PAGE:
Posted inEquality

Here’s How Legislation In Every State Affects Trans Youth

On the surface, Americans and their legislators accept and understand LGBTQ+ individuals more now than even a decade ago. The Supreme Court’s 2015 decision to legalize same-gender marriage remains one of the most tangible and significant wins for LGBTQ+ rights—yet many Americans continue to have complex (and sometimes contradictory) views on transgender issues, suggesting much of the growing acceptance of LGBTQ+ people has not extended to the trans community. Trans, nonbinary, and gender-nonconforming people have long been marginalized in the U.S., both through legislation dating as far back as mid-19th century anti-cross-dressing laws and through cultural representation, such as the long-standing portrayal of trans characters as villains in film and television.
More recently, after several decades of increased visibility and some legislative wins for the LGBTQ+ community in the aftermath of Stonewall, a wave of conservative backlash targeting trans rights has fully materialized. Already as of March 2023, there are over 400 bills targeting transgender rights active across 46 state legislatures. Nineteen anti-trans laws have been passed since the beginning of the year, according to the Trans Legislation Tracker. Within the past several years, however, one group within the trans community has become the center of what many have dubbed the most recent moral panic: trans youth.
Legislation specifically targeting transgender youth began cropping up in state legislatures in 2020. By 2021, laws claiming to “protect children” from the “dangers” of gender-affirming medical care entered the cultural zeitgeist in earnest—claims that are flatly contradicted by leading scientists and medical organizations’ findings that this type of care is not only safe but medically necessary. Some proposed legislation goes as far as naming parental support for a young person’s gender-affirming care as child abuse and gives the state the right to take trans children away from their parents.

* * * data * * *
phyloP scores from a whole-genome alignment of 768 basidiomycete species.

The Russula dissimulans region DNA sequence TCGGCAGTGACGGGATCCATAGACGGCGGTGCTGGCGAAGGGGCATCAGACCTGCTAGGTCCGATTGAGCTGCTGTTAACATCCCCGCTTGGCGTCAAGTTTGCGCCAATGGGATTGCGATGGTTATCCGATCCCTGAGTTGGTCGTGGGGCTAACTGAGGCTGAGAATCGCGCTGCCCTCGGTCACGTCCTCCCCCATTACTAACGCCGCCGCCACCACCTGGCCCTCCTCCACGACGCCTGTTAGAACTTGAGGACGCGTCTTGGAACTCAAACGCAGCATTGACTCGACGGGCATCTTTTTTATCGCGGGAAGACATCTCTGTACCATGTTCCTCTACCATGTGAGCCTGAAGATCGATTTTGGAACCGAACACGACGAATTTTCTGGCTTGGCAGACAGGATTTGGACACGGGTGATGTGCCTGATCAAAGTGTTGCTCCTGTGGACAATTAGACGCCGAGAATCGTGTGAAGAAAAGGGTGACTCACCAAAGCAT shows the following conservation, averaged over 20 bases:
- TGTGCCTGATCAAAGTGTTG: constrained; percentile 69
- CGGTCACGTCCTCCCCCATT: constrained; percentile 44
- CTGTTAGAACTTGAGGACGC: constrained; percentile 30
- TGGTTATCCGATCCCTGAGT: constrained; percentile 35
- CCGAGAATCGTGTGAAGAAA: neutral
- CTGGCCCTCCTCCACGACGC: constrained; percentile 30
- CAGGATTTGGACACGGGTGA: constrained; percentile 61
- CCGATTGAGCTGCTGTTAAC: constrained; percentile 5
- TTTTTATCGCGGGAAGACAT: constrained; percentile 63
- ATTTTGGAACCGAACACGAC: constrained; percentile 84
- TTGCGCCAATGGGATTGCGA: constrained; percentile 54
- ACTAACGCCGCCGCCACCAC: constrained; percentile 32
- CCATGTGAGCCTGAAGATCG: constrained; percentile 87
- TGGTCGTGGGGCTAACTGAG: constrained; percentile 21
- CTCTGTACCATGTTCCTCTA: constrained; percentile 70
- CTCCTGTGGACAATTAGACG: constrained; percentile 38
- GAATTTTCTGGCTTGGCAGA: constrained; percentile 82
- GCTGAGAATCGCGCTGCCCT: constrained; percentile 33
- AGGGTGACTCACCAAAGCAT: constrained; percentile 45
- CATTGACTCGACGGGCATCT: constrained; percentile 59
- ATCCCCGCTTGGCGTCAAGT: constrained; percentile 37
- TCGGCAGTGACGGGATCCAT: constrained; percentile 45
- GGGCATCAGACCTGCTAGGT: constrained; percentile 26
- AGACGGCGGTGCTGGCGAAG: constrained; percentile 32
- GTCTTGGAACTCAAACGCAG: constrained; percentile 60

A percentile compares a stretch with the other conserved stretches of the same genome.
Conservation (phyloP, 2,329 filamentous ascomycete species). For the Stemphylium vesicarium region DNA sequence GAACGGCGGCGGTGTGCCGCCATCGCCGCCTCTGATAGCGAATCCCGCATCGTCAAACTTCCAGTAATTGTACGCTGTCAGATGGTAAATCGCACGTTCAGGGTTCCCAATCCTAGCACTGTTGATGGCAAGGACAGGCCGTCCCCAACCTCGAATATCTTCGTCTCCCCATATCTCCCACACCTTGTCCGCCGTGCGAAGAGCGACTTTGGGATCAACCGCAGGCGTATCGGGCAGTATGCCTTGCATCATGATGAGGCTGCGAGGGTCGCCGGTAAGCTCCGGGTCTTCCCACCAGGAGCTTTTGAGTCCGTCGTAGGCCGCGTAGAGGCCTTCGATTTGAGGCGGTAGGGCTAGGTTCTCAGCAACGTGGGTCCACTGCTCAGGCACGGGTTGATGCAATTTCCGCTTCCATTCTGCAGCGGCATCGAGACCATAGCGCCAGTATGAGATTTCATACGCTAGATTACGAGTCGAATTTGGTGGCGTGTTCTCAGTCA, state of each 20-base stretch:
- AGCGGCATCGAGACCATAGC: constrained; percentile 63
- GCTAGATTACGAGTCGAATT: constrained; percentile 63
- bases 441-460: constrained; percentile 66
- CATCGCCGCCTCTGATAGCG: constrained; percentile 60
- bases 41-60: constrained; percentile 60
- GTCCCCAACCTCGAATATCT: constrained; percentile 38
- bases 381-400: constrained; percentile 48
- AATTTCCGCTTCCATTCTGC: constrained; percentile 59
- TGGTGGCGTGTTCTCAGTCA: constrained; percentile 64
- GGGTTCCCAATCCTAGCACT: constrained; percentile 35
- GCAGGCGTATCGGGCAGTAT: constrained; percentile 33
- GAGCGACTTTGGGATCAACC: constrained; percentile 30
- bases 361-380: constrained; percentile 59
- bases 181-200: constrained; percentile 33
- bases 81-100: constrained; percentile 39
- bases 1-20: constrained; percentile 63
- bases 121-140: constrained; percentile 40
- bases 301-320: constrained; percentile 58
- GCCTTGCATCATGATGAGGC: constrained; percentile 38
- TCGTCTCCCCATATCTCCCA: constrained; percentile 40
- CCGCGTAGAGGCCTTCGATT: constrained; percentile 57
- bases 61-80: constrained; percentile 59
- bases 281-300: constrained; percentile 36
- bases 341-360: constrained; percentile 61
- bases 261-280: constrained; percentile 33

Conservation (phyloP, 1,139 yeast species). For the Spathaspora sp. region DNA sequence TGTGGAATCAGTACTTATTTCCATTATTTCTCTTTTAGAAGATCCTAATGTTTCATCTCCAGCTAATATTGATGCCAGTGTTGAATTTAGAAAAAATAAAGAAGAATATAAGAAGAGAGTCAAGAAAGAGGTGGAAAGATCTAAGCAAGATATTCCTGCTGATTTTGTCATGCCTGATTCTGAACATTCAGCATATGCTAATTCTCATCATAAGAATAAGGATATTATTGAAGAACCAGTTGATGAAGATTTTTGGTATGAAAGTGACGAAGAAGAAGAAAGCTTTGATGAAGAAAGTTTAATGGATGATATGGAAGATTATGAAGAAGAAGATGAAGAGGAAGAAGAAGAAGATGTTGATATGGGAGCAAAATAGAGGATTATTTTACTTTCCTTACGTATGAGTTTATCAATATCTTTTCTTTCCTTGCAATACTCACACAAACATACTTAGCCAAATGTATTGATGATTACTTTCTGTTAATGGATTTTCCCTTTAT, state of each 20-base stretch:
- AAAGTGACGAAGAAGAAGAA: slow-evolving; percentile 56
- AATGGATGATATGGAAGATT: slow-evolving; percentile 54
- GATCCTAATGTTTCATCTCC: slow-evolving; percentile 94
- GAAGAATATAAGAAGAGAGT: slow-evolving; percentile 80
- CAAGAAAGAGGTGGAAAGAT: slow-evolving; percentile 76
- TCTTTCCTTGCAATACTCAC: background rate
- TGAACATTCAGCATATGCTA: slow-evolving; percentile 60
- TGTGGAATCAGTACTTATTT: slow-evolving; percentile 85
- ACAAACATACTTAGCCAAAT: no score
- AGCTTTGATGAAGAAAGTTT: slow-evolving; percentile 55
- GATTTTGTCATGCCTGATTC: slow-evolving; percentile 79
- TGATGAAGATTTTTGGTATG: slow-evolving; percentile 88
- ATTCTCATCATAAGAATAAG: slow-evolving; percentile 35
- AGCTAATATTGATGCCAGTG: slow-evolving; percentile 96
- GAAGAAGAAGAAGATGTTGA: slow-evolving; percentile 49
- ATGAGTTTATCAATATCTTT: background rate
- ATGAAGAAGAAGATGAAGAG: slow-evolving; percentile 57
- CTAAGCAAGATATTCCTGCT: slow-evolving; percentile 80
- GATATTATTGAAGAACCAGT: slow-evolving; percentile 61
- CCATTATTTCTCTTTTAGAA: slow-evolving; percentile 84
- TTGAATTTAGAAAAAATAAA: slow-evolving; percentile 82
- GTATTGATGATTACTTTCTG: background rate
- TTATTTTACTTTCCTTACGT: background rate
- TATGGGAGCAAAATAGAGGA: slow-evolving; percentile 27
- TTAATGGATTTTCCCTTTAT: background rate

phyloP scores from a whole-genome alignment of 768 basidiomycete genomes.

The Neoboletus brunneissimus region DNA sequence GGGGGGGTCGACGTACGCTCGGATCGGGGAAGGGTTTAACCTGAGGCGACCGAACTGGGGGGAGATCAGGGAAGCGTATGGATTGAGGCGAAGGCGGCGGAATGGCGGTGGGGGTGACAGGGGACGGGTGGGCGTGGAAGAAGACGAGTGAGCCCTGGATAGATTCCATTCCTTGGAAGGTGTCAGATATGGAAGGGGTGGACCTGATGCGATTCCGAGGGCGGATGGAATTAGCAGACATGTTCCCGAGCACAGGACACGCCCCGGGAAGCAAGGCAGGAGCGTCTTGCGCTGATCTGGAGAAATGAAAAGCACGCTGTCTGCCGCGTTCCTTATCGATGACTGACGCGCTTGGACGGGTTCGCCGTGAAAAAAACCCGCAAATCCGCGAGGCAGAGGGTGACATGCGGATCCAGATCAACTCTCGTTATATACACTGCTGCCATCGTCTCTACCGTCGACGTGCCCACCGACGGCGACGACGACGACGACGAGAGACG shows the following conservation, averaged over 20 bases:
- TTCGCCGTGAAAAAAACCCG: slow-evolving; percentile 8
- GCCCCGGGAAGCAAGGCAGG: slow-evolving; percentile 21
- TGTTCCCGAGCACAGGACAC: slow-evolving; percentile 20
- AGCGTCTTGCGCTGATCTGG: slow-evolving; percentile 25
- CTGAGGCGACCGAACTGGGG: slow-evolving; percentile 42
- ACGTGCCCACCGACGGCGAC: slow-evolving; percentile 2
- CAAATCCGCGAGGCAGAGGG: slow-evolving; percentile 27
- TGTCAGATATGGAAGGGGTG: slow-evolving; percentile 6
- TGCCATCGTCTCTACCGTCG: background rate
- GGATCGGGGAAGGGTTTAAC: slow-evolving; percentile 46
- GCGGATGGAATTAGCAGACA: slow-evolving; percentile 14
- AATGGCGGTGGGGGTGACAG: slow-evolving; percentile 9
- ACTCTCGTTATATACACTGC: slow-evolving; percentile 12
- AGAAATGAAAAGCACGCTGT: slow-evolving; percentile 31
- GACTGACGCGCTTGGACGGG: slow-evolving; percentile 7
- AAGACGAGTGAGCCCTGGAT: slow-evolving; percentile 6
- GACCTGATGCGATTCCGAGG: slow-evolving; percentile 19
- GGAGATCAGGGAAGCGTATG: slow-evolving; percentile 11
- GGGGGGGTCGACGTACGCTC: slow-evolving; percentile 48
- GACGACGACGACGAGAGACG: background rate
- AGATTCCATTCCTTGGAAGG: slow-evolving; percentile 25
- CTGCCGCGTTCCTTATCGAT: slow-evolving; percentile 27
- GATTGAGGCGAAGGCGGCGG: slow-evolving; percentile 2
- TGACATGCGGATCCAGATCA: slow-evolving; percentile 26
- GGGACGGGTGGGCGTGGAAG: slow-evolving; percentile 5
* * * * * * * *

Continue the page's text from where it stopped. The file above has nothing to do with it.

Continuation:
While anti-trans youth legislation outnumbers legislation to protect trans youth, several states have enacted or are considering laws intended to protect trans children. In August 2022, California passed a law providing refuge and gender-affirming care to families escaping anti-trans youth legislation. Colorado—formerly known as the “Hate State” for its history of passing anti-LGBTQ+ legislation throughout the 90s—made history when it passed legislation in January 2023 protecting gender-affirming medical care as an essential health benefit, becoming the first state to do so. In 2022, Hawaii passed legislation that requires health insurance companies to cover gender-affirming care deemed medically necessary. Stacker took a look at state-by-state data from the Movement Advancement Project on sexual orientation and gender identity policies that affect transgender youth. All 50 states and Washington D.C. were then ranked by their total policy tallies—the number of laws and policies driving equality for LGBTQ+ people—with #51 being the most restrictive state and #1 being the most protective state for trans youth. Tallies are compared to totals from 2022 and ties are broken, when possible, by the tally for gender-inclusive laws and policies. Negative tallies mean more discrimination laws exist than protection laws.
The Movement Advancement Project’s policy tally only accounts for passed legislation in each state. It does not take into account activism efforts, public sentiment, or whether these laws are implemented, all of which can potentially differ from the legislative actions of elected officials. Major categories of laws analyzed include “Relationship and Parental Recognition, Nondiscrimination, Religious Exemptions, LGBTQ Youth, Health Care, Criminal Justice, and Identity Documents.” Both gender identity and sexual orientation policy tallies are included since many trans individuals are also impacted by sexual orientation legislation.
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